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    • "), using a FRET-based reporter of glucose concentration (Takanaga et al. 2008). Correspondingly, an excitotoxicity-mediated increase in glucose import has been measured in CGN populations (Ward et al. 2007; Bak et al. 2009; Minervini et al. 1997) and in single cortical neurons using 2-NBDG (Ferreira et al. 2011). "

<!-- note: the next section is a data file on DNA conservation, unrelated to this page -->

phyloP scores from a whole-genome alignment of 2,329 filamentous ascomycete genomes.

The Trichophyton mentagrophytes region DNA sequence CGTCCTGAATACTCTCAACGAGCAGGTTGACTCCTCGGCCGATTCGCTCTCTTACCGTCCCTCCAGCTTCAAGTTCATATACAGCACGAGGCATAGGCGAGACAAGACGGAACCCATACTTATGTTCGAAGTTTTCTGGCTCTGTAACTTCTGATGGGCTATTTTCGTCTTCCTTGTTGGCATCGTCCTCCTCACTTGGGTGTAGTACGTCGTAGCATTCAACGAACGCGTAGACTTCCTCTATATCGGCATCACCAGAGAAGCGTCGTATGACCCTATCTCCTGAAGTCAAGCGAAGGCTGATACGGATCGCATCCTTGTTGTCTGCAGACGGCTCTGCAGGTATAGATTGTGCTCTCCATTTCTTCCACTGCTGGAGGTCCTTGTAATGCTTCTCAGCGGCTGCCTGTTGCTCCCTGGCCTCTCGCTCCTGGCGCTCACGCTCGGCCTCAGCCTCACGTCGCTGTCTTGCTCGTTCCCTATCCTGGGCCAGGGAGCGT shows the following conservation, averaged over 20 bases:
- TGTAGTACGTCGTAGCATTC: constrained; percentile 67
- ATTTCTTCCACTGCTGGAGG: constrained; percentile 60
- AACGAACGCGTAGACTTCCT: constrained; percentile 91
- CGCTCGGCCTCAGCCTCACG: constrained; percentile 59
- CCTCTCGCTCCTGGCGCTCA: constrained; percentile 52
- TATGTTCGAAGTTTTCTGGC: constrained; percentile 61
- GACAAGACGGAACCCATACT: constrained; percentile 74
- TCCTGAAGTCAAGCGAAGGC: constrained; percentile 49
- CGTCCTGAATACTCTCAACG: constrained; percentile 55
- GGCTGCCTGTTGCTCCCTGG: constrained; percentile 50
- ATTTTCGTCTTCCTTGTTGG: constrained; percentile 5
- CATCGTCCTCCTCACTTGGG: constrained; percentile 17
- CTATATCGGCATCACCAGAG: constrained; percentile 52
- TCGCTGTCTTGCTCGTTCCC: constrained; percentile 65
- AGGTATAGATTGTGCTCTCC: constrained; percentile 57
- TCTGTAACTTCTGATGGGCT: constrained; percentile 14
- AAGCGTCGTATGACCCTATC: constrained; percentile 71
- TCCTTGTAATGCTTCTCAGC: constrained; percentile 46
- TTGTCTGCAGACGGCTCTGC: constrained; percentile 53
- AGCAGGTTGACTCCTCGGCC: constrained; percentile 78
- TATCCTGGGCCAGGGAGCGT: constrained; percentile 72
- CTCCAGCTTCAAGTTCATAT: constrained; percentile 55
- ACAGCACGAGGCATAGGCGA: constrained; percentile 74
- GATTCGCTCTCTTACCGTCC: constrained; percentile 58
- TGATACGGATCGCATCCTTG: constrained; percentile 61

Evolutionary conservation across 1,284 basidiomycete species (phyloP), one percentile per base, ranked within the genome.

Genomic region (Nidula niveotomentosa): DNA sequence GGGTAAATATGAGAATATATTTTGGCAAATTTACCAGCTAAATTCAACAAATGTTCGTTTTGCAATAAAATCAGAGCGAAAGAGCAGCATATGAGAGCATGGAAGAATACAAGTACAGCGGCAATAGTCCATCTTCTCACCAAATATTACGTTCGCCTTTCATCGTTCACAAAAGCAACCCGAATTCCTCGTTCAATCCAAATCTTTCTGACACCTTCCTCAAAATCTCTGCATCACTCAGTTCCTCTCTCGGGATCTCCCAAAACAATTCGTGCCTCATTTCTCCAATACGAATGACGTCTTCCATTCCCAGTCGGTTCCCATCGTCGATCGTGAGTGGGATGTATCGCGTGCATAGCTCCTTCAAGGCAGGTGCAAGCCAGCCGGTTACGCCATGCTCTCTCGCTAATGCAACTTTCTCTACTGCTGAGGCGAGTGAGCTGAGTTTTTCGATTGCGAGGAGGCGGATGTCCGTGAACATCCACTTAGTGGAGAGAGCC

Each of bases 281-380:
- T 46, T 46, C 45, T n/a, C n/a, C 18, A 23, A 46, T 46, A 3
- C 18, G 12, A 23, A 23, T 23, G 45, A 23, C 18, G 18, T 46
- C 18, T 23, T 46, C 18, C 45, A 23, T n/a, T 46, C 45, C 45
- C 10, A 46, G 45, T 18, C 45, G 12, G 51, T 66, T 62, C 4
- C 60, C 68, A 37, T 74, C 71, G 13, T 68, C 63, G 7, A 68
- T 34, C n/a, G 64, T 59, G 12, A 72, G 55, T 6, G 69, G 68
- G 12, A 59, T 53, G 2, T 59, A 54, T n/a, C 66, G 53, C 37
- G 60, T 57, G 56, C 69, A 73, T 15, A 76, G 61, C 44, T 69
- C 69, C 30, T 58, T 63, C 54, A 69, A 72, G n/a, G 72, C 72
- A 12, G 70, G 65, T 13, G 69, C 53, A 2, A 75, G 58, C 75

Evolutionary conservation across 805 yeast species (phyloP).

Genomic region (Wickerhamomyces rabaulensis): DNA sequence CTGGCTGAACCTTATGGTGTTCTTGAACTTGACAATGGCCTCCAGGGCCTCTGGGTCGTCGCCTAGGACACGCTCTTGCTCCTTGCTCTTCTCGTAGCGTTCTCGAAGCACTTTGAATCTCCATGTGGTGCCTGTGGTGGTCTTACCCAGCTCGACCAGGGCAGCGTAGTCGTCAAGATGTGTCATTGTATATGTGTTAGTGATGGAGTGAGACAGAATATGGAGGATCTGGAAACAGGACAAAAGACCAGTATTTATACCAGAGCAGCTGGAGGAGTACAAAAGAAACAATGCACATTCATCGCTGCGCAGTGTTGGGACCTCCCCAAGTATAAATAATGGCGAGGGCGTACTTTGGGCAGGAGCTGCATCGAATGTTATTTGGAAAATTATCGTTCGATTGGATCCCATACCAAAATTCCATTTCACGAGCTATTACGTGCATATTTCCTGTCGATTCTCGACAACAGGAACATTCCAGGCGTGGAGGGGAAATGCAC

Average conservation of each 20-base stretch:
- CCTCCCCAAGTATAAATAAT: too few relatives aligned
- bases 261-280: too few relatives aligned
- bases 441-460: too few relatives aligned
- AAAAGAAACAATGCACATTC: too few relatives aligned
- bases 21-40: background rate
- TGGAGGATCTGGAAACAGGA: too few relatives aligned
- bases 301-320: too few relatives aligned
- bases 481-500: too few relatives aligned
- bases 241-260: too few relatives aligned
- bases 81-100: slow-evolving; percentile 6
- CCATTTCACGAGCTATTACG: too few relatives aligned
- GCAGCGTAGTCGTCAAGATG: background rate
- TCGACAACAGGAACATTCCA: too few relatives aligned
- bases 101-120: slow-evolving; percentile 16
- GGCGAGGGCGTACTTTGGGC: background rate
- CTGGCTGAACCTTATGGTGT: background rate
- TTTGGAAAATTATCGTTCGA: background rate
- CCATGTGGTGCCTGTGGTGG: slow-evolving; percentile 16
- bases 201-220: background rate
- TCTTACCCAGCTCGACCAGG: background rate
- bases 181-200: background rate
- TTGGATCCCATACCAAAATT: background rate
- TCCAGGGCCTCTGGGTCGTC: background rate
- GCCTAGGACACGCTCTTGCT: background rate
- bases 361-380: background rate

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    ABSTRACT: Excitotoxicity is a pathological process implicated in neuronal death during ischaemia, traumatic brain injuries and neurodegenerative diseases. Excitotoxicity is caused by excess levels of glutamate and over-activation of NMDA or calcium-permeable AMPA receptors on neuronal membranes, leading to ionic influx, energetic stress and potential neuronal death. The metabolic response of neurons to excitotoxicity is complex and plays a key role in the ability of the neuron to adapt and recover from such an insult. Single-cell imaging is a powerful experimental technique that can be used to study the neuronal metabolic response to excitotoxicity in vitro and, increasingly, in vivo. Here, we review some of the knowledge of the neuronal metabolic response to excitotoxicity gained from in vitro single-cell imaging, including calcium and ATP dynamics and their effects on mitochondrial function, along with the contribution of glucose metabolism, oxidative stress and additional neuroprotective signalling mechanisms. Future work will combine knowledge gained from single-cell imaging with data from biochemical and computational techniques to garner holistic information about the metabolic response to excitotoxicity at the whole brain level and transfer this knowledge to a clinical setting.